Something great about computerized assessments is that, when you have multiple choice tests, you can know your score rather immediately. When I finished me test on Friday, it’s safe to say I was nervous. The book I had purchased did nothing to prepare me and I had to go with my gut on almost every question. My scores were handed to me as I exited the testing area and I walked to a place where I could look up the passing scores before looking at mine. I got a seat in the atrium of the building and looked up the scores I needed. I looked at my own. I did this several times. I had surpassed the numbers by 40-77 points on various sections of the exam. To say that I was proud and excited is rather an understatement. Because I completed the test I had been told to schedule 5 hours for in about 2, I treated myself to a mani/pedi and a frozen drink on a patio in the sunshine. I had done well and I was feeling chuffed.
I shared the scores with friends who all gave me virtual hugs and high fives. Husband got home from work and exclaimed his pride in me and explained to Daughter what I had done. They both hugged me and made sure I was feeling an appropriate amount of confidence. Then Husband shared our family’s joy with someone else, two others who are important and close, whom he thought would partake in our celebratory attitude. “Huh. Well,” said they, “passing scores are simply a lowest common denominator of people. What’s the highest score? I don’t think it’s all that impressive.”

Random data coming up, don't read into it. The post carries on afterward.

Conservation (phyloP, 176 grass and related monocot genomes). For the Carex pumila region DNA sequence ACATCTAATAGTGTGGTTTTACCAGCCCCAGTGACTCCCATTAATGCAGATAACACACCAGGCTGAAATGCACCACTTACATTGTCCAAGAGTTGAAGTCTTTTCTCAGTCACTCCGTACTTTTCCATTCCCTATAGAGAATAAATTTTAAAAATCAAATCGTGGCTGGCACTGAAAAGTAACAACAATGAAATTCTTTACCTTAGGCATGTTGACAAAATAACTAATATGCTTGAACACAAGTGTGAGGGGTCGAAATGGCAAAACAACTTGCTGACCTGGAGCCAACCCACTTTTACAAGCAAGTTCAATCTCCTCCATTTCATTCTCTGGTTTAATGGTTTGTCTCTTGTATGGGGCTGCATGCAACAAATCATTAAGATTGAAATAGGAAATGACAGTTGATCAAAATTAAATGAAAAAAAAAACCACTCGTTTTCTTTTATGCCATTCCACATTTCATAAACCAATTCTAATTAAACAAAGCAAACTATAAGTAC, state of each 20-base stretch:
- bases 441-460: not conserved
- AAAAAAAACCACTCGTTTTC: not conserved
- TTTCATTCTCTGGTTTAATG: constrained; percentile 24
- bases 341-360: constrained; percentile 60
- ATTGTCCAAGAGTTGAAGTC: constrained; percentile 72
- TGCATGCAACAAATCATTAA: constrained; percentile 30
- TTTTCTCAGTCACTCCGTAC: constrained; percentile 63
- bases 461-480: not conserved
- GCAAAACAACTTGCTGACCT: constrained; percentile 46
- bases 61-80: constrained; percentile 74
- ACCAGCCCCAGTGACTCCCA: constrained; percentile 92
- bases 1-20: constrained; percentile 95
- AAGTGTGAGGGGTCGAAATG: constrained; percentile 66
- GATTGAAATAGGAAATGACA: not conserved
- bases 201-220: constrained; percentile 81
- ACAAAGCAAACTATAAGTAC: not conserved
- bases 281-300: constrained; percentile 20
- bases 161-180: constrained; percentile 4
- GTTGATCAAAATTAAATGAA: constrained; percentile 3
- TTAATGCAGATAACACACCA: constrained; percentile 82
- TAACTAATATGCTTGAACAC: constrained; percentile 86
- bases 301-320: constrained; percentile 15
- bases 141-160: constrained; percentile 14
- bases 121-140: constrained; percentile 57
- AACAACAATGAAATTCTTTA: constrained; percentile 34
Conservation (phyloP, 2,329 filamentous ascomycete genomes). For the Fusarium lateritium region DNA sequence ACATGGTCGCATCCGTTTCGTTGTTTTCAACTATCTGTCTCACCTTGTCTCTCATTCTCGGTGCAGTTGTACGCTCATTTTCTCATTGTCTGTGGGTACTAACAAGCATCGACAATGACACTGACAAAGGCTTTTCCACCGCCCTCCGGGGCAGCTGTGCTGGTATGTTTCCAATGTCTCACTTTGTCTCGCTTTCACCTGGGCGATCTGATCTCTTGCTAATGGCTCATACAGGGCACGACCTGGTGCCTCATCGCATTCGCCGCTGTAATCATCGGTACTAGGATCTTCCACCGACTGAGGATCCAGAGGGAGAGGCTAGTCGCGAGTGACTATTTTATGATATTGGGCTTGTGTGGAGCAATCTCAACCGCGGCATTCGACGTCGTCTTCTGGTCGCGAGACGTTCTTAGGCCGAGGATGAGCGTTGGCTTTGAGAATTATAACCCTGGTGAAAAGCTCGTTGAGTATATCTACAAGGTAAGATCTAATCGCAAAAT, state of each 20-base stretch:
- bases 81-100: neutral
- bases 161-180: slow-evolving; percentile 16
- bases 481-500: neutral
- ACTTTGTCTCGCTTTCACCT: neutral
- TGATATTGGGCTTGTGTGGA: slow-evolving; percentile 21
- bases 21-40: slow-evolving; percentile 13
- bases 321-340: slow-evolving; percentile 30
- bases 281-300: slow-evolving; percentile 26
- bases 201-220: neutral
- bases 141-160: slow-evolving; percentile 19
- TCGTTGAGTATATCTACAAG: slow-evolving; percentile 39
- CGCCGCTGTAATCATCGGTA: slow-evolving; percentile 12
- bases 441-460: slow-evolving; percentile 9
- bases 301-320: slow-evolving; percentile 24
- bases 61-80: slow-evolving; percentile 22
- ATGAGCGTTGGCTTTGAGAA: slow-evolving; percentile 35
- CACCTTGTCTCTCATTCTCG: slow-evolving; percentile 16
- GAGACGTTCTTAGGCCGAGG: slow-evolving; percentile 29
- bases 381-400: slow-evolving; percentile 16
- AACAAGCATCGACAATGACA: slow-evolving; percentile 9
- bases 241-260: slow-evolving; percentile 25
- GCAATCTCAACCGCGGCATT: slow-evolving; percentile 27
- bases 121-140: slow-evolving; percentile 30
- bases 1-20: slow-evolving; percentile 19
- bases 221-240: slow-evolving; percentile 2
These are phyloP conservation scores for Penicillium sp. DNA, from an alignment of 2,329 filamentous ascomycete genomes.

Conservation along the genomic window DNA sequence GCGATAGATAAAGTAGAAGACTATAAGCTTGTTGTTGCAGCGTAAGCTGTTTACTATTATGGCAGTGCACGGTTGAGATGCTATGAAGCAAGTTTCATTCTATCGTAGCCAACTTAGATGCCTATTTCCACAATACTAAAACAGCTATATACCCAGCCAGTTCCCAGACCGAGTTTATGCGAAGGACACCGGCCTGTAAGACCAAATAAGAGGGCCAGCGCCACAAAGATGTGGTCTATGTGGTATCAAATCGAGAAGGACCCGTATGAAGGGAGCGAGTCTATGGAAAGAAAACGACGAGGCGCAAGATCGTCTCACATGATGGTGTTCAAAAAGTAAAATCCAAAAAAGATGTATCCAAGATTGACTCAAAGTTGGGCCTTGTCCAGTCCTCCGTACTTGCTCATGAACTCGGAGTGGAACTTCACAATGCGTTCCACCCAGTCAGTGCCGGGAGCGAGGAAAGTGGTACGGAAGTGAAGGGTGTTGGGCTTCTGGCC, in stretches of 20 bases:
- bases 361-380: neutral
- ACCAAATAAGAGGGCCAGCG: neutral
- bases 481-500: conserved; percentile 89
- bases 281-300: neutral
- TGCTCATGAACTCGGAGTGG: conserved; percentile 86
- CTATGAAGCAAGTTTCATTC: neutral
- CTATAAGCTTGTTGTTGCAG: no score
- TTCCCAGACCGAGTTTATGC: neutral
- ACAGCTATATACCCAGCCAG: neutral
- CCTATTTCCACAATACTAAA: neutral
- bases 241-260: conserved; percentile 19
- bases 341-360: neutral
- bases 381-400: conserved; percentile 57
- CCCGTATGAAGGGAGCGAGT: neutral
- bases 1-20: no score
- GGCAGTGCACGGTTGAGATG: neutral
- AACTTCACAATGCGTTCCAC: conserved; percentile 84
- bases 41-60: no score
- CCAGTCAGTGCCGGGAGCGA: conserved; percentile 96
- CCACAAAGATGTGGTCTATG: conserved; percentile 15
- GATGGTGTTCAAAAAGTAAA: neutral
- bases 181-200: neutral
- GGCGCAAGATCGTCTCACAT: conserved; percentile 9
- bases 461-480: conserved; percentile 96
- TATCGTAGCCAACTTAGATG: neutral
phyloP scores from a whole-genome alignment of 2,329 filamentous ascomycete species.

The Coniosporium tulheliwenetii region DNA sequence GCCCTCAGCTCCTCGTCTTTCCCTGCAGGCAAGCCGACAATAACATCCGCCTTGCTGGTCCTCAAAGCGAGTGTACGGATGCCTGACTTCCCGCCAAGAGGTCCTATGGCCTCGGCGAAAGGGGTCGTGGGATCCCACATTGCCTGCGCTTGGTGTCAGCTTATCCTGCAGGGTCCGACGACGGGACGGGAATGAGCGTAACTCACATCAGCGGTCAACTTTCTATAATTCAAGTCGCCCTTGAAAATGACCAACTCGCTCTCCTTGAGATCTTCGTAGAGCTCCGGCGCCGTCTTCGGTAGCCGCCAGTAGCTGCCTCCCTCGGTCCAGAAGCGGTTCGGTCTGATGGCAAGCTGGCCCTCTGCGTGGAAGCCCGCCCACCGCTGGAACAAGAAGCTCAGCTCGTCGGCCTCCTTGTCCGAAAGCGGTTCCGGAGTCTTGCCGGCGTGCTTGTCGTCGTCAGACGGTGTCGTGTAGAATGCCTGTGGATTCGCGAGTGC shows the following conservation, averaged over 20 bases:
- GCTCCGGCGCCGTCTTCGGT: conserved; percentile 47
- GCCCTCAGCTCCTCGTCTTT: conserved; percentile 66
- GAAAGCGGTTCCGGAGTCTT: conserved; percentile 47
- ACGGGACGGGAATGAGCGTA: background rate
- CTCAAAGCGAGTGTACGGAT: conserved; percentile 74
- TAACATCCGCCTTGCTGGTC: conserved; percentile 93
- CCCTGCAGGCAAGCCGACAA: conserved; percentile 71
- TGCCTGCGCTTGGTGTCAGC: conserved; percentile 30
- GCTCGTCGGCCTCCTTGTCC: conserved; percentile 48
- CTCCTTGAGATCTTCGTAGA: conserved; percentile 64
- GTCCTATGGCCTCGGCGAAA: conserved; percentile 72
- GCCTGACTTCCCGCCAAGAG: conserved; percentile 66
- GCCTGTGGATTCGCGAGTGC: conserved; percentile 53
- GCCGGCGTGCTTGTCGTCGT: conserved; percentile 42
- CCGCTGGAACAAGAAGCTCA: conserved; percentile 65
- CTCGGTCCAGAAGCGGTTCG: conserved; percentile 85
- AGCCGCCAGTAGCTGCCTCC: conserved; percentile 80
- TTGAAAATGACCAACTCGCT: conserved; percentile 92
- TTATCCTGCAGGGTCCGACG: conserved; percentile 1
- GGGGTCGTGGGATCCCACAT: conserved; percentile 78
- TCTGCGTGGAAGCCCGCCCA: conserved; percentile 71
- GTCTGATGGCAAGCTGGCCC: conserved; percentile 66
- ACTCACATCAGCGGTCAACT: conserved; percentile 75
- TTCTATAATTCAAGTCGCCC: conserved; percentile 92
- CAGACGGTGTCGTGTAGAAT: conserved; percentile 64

Just like that the wind was completely out of my sails. I had no pride in my accomplishment, no joy, I was flat and empty. Why would they do this to me? What is the point of robbing my joy? Why do they dislike me so?
Fast forward to later in the evening and they make fun of Husband for putting on a few pounds. Husband, who is still thin and fit and healthy and sexy. Husband, who sits next to his obese wife desperately trying not to feel embarrassed for her. Husband, who works all day, provides for his family, has a smile on his face and a whistle on his lips, gets his joy stolen. Daughter, as she is preparing for bed, washing up and singing, dancing on her toes, hears all of this. She stops singing and dancing. She holds her dear father. She loves him as he is and thinks he’s as handsome as can be. Daughter’s joy is stolen.
After feeling awful about these and a dozen other incidents like them in the past few days, I start to realize something. There are people in this world who simply survive by robbing joy. They don’t even necessarily receive their own joy from the process, but they do it anyway. It’s all they know. It’s hard on everyone around them; their children and friends and coworkers and grandchildren hate to have their joy stolen. How do we combat this and these people? We could tell them to stop, point it out each time. We could ignore it and refuse to let our sails be less full of wind. Neither of those work for me. So I have another idea.
I am going to make so much joy in the world that no matter how many people try to steal my joy, there’s always more in reserve. I’m going to spread that joy so that anyone who has a robber of joy in his or her life can have extra to pull out when they need it. I’m going to be a joy machine! Take that! Maybe if we all make more joy than anyone can steal, life will get better for everyone, even those who try to rob us.